NAACP, workers charge bias at Social Security

January 13, 1994|By James Bock | James Bock,Staff Writer

NAACP officials alleged yesterday that black workers suffer discrimination in hiring and promotion at the Social Security Administration and Health Care Financing Administration.

"We are alarmed that over 500 African-Americans have signed petitions alleging discrimination here at the Social Security Administration," said W. Gregory Wims, who heads an NAACP task force investigating complaints of discrimination at federal agencies.

The National Association for the Advancement of Colored People charged that blacks are underrepresented in upper-level jobs, overlooked for promotion, stymied by a backlog of bias complaints at the agencies and subject to reprisals if they complain.

A spirited crowd of more than 100 black employees carried signs and cheered the charges made at Social Security headquarters in Woodlawn. A brief noontime rally organized by the NAACP was held there in the rain.

More than 6,000 blacks work for Social Security in the Baltimore area.

Social Security officials countered that no systematic discrimination exists in the 65,000-employee agency, and workers are not punished if they complain of bias.

The officials conceded that blacks continue to be underrepresented in upper management, but said the agency is correcting that imbalance.

Over the last five years, blacks -- who make up 27 percent of the Social Security work force nationwide -- have been promoted more often than other employees, said Ruth Pierce, deputy commissioner for human resources.

Social Security has made "major strides" since the mid-1980s in improving the status of blacks at the agency, she said. She noted that four of the agency's six deputy commissioners, including herself, are black.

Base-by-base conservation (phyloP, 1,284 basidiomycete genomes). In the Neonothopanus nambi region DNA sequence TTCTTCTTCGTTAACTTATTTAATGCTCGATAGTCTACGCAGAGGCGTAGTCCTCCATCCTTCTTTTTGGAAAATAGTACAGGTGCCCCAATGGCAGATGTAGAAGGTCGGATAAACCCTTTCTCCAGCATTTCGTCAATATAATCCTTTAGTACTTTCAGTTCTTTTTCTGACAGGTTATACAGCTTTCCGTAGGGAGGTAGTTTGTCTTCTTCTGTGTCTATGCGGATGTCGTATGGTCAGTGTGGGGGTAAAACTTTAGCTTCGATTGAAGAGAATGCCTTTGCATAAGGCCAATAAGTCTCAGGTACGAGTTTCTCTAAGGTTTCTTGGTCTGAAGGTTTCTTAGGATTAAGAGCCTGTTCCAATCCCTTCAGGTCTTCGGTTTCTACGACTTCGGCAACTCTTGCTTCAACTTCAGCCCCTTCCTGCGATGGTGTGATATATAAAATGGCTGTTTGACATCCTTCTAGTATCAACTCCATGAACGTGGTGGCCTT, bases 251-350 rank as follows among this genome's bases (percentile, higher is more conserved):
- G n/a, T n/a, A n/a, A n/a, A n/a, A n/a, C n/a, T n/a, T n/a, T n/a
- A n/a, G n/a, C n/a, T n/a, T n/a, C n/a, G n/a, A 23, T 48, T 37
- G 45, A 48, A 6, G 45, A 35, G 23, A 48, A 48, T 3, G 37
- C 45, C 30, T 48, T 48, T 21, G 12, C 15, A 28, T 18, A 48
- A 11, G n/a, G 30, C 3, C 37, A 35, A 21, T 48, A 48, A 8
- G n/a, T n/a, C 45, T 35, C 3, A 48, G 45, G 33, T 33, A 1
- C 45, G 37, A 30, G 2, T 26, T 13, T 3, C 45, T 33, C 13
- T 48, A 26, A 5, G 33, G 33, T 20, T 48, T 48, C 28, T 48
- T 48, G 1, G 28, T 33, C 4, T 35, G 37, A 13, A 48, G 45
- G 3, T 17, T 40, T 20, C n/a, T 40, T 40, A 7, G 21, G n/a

"I'm certainly not saying we're where we'd like to be . . . but we clearly don't believe we have institutionalized racism," Ms. Pierce said.

Miguel Torrado, director of the agency's civil rights office, said the backlog of pending job bias complaints had been cut from about 200 three years ago to 54 yesterday.

Officials at the Health Care Financing Administration, which shares the Woodlawn campus with Social Security, could not immediately provide a racial breakdown of their work force. Both agencies said their administrators have offered to meet with the NAACP.

Donna Shalala, who oversees the agencies as U.S. secretary of health and human services, said in a statement that she has "zero tolerance for any form of discrimination" and that she "will root it out if I find it and change it."

NAACP officials and employees contended that black men in particular have not prospered at Social Security and HCFA.

Gilbert M. Jefferson, a 33-year veteran of Social Security, said he had been passed over for promotion 18 times, adding that supervisors tried to keep black men down.

Mr. Torrado said that men in general make up only 28 percent of Social Security's work force nationwide, and black men are 3.9 percent. Black women account for 23.3 percent of Social Security employees.

Blacks make up nearly 44 percent of the 13,800 workers at Social Security headquarters in Woodlawn and the Metro West complex in Baltimore. Black women outnumber black men among employees by more than 5 to 1.

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